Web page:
Howard and a chorus of judicial disapproval
13 February 1996
IF CROWN court judge Barrington Black's views on sentencing are typical, then the Lord Chief Justice got it spot on when he opted to greet Michael Howard's populist sentencing reform plans with a swift counter punch.
Within an hour of unveiling proposals at the October Tory Party conference to force courts to impose longer prison terms for burglary, drug dealing, violence and sexual offences, Lord Taylor had publicly attacked them.
For Judge Black it was a welcome move. "Fortunately, we have a courageous Lord Chief Justice who is not afraid to speak out," said the Harrow Crown Court judge, who is yet to meet a colleague who supports Howard's plans.
"To interfere with the discretion of the judge is most unfortunate - every case has a different scenario, background, and history which has to be taken into account."
Since Lord Taylor's attempt to take the wind out of Howard's sails in October, he has been backed by an array of senior judges, most recently Lord Justice Rose, chair of the Criminal Justice Consultative Council.
Judge Black's support is a further indication that the head of the judiciary knew the mood of his troops in October.
Also welcome will be the support of the Bar Council and the Law Society, whose president Martin Mears has "every sympathy" with the judiciary.
Such is the strength of judicial opposition to the plans, it will be little short of a miracle if the Home Secretary manages to pull off a sentencing reform this side of a general election.
However, many question whether that was ever the intention. "There is no realistic prospect of it becoming law before the election, but Michael Howard will see it as a way of putting Labour on the spot," said Paul Cavadino, chair of the Penal Affairs Consortium, which vigorously opposes the plans.
"If Labour doesn't co-operate in pushing through the measures, they will be seen as a way of getting the Conservative Party's message across that Labour is soft on crime."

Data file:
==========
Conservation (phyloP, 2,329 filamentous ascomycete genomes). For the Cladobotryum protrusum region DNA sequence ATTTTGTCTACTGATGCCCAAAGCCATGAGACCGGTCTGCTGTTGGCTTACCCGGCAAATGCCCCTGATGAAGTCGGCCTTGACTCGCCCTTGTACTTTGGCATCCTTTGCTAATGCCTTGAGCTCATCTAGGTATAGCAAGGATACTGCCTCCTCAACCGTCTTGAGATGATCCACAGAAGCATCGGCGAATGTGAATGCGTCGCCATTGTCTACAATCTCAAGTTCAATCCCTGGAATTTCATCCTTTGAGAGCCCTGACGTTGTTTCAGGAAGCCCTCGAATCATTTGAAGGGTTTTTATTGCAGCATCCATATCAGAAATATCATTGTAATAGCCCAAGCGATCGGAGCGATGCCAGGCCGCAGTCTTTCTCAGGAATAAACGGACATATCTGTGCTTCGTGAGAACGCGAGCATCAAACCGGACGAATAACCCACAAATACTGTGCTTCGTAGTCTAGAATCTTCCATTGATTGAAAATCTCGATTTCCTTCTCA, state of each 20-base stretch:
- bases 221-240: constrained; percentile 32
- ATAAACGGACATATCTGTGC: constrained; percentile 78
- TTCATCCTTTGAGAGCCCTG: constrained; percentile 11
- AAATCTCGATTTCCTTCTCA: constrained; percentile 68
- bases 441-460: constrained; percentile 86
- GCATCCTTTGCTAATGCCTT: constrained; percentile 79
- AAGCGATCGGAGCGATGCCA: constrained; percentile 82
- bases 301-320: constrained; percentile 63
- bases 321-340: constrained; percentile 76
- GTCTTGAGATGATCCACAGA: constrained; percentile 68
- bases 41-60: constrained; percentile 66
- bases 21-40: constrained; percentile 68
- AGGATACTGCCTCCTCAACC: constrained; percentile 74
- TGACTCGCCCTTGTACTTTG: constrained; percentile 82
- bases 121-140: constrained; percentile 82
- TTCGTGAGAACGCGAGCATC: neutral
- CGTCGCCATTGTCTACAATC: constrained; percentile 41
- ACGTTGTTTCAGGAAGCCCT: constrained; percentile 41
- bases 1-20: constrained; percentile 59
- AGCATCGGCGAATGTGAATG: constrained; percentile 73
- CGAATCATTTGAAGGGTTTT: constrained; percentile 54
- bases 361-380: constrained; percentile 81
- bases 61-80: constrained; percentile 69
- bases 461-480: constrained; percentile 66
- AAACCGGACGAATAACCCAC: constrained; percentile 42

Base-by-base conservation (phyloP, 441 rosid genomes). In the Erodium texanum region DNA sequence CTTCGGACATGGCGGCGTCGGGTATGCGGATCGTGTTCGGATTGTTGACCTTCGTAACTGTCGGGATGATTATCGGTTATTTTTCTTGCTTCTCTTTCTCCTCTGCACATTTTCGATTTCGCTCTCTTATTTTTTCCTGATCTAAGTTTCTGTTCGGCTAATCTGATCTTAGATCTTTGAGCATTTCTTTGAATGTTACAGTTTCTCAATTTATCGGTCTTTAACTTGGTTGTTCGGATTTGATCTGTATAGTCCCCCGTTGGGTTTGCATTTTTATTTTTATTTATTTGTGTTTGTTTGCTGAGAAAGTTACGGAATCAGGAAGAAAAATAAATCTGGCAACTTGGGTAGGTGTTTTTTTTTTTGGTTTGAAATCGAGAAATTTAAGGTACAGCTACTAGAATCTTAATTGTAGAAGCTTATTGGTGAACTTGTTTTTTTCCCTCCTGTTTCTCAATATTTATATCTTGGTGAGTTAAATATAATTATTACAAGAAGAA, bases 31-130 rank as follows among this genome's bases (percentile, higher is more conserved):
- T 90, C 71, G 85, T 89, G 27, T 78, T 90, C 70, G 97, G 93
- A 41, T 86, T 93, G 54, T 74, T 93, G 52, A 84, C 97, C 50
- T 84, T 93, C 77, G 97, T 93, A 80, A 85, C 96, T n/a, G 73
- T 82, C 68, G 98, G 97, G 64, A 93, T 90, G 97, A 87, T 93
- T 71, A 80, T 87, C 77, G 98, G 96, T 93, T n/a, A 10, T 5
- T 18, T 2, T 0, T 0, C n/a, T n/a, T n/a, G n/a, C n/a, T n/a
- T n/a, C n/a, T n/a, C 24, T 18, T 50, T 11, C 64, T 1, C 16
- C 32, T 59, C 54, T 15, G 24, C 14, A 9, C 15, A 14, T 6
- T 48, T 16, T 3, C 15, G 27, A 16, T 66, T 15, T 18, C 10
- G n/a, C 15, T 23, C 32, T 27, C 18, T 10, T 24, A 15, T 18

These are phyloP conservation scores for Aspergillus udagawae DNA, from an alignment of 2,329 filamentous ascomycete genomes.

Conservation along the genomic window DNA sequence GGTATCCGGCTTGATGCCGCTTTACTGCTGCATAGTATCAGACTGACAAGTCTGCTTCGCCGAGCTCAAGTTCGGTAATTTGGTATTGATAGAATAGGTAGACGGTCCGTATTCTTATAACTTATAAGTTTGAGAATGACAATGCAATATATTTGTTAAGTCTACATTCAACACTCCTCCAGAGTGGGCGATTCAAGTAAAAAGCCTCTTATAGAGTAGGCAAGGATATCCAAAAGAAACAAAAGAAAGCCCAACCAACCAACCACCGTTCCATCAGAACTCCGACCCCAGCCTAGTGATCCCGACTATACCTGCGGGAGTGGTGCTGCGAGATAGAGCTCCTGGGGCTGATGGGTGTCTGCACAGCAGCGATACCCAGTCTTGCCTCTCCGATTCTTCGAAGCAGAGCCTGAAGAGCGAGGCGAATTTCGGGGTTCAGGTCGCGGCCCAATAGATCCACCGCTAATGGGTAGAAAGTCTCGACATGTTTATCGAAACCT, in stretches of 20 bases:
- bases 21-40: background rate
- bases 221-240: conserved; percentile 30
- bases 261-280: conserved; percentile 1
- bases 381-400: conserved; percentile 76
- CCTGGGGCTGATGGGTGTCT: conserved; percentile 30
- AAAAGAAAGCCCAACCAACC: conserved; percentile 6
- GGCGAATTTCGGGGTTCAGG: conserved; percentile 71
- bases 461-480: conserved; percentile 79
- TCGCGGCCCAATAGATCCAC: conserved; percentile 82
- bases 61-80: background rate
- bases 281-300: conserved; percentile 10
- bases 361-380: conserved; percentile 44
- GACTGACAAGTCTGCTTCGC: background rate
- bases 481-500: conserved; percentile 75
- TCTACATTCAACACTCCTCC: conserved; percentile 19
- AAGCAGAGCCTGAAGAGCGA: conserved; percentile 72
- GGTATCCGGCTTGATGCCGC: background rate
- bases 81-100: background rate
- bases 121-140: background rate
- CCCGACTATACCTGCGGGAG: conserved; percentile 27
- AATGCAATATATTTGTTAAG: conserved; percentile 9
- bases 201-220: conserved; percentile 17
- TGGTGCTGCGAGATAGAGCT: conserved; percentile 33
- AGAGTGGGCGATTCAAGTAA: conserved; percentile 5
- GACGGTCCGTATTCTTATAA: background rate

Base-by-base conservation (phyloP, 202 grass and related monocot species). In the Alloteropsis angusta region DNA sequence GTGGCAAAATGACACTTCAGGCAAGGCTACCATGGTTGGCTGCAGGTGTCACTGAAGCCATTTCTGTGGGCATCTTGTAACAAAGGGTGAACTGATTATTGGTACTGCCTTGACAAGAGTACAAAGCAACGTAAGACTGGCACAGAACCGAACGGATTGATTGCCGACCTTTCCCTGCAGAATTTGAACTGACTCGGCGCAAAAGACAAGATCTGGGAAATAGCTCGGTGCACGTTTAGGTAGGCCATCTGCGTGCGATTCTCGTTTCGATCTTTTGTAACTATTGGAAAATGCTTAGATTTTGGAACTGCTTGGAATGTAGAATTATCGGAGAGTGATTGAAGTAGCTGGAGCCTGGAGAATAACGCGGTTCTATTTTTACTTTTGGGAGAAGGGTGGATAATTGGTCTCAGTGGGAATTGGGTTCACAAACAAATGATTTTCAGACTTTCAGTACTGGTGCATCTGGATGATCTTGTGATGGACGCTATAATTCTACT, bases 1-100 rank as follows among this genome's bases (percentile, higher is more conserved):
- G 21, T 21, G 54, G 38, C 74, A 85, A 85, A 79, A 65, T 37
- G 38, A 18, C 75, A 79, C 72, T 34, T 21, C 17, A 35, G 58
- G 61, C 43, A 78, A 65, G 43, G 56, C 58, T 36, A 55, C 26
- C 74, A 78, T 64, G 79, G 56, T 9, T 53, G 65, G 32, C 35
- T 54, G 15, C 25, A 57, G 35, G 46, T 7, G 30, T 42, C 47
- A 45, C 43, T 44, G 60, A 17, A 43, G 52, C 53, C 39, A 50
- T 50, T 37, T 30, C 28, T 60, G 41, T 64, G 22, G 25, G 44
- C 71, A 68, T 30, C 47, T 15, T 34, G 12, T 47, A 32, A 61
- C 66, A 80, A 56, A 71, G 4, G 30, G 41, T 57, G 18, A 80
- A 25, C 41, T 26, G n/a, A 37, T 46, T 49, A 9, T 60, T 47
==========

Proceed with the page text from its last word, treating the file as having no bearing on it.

But that does not mean Howard will drop the plans if the Tories are re-elected, and it is certainly not a reason for the plans to be unopposed.
The battle for votes means it is all too easy for the Tories to shift the law and order debate to the right with little opposition from a Labour party desperate not to lose support.
This danger, coupled with resentment at the way the judiciary appears to be used as a political football, explains why the Lord Chief Justice moved so quickly to get the judiciary's views across after Howard's plans were warmly greeted at the Tory conference.
There is a very real fear that a "three strikes and you're out" sentencing policy could have disastrous repercussions on the criminal justice system.
Bar Council chair David Penry-Davey QC said the criminal justice system in some parts of the US had "almost ground to a halt" where similar policies had been employed.
Trials were going on for longer as defendants had no incentive to plead guilty and serious offenders not subject to mandatory sentences were going free because overcrowded prisons were full.
But Penry-Davey said Howard had promised to listen and said he was waiting to see whether the coming White Paper would address the Bar's concerns. He added: "The Home Secretary has strong views he is perfectly entitled to hold. The question is whether he is right."
However, a common complaint of criminal lawyers has been that they are the victims of a series of inconsistent criminal justice reforms devised on the hoof in order to win votes.
Judge Black, who would support a move for sentences to reflect more accurately the period served in jail by offenders, said he was "astonished" at Howard's attack on the current sentencing rules given that "automatic remission and disregard of previous convictions formed the main plank of the Government's Criminal Justice Act of 1991".
The latest plans prompted Lord Donaldson, former Master of the Rolls, to write in The Guardian: "There will be some who will wonder whether such proposed measures are dictated by an objective consideration of the public good or by electoral imperatives."
Roger Ede, secretary of the Law Society's criminal law committee, suggested plans which would put whole sections of the community behind bars were a sign of the Government's powerlessness to solve the crime problem.